Sector rates and definitions
BBCE gives two aggregated definitions for business sectors (EA17 and EA51: defined in WP 5). Different sectors experienced different market opportunities and different effects arising from changes in the level of incorporation and growth in potential firm size. Absolute numbers increased in all sectors over the period. Employer numbers grew fastest in refreshments, transport and retail, but all sectors saw absolute growth over 1851-1911.
Entrepreneurship rates by sector changed in contrasted ways. The Atlas and graphs here gives rate by sector in the main EA17 categories. These have limitations because it is difficult or impossible to attribute all workers to the correct industry in which they were employed: e.g. general labourers and clerks were workers but we do not know from this occupation title in which sector. In addition, for some locations, all individuals in a sector were entrepreneurs (there were no workers). Hence the RSD 'rate' would be infinitely high; in these locations the Atlas rates are set to zero. As a result of these issues the maps can be used as only approximate guides to sector entrepreneurship rates.
Number of all entrepreneurs by sector
[Source: EA17, extended from Age of Entrepreneurship, Fig 4.4]
Entrepreneurship rates by sector
An important feature to note in the Atlas is that some sectors have a large proportion of proprietors; there are very few workers. For example in retail or innkeeping there may be two or three people operating the shop, but all are partners and there are few or no workers. Professionals like doctors, lawyers or auctioneers may also have only partners; and also many small construction industry proprietors like carpenters, plasterers or decorators, and small manufacturers like shoe makers, tailors, and hosiery businesses. When this is seen across the Atlas maps, in some locations there are very high sector rates in some locations, especially small rural communities and smaller towns.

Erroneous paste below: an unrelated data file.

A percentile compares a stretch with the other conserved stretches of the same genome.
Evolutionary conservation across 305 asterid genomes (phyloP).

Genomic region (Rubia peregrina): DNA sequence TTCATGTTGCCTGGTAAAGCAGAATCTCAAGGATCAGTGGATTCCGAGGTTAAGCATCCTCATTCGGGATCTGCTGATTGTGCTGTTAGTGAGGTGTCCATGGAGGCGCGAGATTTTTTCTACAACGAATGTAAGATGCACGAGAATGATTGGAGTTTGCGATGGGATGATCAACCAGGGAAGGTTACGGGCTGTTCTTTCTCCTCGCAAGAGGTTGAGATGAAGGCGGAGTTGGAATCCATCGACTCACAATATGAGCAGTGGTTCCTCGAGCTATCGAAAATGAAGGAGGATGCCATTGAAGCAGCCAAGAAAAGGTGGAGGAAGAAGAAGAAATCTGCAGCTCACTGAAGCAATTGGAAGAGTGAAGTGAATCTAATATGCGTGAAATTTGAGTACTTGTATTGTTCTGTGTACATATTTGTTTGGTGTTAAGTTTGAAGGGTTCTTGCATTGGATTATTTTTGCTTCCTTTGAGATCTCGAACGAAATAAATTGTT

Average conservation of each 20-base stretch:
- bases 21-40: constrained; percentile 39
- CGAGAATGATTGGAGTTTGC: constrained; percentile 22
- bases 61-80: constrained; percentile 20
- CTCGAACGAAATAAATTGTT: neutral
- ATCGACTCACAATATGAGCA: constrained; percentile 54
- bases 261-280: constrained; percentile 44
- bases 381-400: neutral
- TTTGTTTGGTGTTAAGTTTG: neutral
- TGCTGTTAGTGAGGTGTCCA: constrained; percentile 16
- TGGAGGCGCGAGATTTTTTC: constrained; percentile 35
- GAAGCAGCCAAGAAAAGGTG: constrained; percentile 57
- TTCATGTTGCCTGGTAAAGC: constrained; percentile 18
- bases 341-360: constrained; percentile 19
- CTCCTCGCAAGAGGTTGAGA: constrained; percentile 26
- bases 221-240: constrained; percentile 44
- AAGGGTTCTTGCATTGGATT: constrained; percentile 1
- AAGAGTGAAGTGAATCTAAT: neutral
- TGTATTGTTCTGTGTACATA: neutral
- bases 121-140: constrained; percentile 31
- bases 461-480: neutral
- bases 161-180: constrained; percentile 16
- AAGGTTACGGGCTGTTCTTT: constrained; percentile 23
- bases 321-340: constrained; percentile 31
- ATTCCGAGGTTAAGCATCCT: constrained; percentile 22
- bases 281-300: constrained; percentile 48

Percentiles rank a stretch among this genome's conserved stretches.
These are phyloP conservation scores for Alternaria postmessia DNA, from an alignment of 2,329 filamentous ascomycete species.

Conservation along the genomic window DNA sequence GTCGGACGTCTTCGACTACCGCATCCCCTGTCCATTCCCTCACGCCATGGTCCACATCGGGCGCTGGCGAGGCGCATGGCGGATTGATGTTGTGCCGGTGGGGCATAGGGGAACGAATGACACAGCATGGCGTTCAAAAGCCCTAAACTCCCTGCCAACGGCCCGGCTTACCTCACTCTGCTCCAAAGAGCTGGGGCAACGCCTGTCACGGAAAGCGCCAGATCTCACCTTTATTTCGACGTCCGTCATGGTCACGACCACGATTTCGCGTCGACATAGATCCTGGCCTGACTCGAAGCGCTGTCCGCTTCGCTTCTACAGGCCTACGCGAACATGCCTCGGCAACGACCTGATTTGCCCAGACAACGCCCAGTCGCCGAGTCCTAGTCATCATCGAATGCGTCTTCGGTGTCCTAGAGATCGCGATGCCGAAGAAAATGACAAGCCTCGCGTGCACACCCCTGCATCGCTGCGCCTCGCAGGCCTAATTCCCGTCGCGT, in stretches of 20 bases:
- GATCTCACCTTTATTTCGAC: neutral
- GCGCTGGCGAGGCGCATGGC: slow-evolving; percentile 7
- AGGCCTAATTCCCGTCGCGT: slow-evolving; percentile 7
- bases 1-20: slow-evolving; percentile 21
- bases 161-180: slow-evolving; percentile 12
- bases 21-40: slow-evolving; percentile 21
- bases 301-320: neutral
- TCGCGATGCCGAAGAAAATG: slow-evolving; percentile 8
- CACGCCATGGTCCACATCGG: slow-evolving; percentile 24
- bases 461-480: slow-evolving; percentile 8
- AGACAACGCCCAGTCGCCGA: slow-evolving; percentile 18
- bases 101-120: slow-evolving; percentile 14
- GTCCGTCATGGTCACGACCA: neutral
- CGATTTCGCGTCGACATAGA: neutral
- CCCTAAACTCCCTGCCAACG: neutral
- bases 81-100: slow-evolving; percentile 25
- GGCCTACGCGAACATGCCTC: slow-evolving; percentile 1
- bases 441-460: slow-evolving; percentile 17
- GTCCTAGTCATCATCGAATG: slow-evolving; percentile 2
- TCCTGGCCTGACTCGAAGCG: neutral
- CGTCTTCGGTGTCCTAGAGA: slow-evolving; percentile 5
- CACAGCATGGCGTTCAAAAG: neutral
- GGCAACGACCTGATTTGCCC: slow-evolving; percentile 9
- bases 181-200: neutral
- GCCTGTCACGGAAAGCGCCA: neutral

Employer entrepreneurship rates by sector
Rates of employer entrepreneurship as a percentage of the economically active declined compared to the rapidly rising population and major growth in worker numbers in all sectors except refreshments and farming. But decline was fastest for agricultural processing and finance which saw large-scale business concentration. Although entrepreneurs in the professions were expanding numerically, they grew much more slowly than the workforce.
In the Atlas the steady growth of professions, refreshments and retailers can be seen to cover most of the country with high rates of entrepreneurship in these sectors, whilst other sectors have increasing concentration of higher rates in the large centres, e.g. for agricultural processing, construction and manufactures.
[Source: extended from Age of Entrepreneurship, Fig 4.5]
Own account entrepreneurship rates by sector
Own account experiences were different, their numbers grew rapidly, but again compared to the rapidly rising population and worker numbers entrepreneurship rates declined in almost all sectors, most strongly in refreshments and retail where larger employers were expanding and squeezing out own-account proprietors.
When viewed in the Atlas, it is the own account businesses that most influence the high entrepreneurship rates seen in many RSDs, especially in maker-dealing, retail, food sales, refreshments and services
[Source: extended from Age of Entrepreneurship, Fig 4.6]
The analysis by the BBCE research team defines sectors based on the I-CeM census occupational codes. These have been classified into 17 and 51 aggregate sectors, of which 13 and 44, respectively, contain entrepreneurs (the rest being solely sectors of workers such as domestic staff, civil service, military, or inactive codes). The 13 sectors are used in the graphs here. Detailed definitions used, and other sector coding (SIC, Feinstein, HISCO and PST) given in working paper 5 with a download definitions file.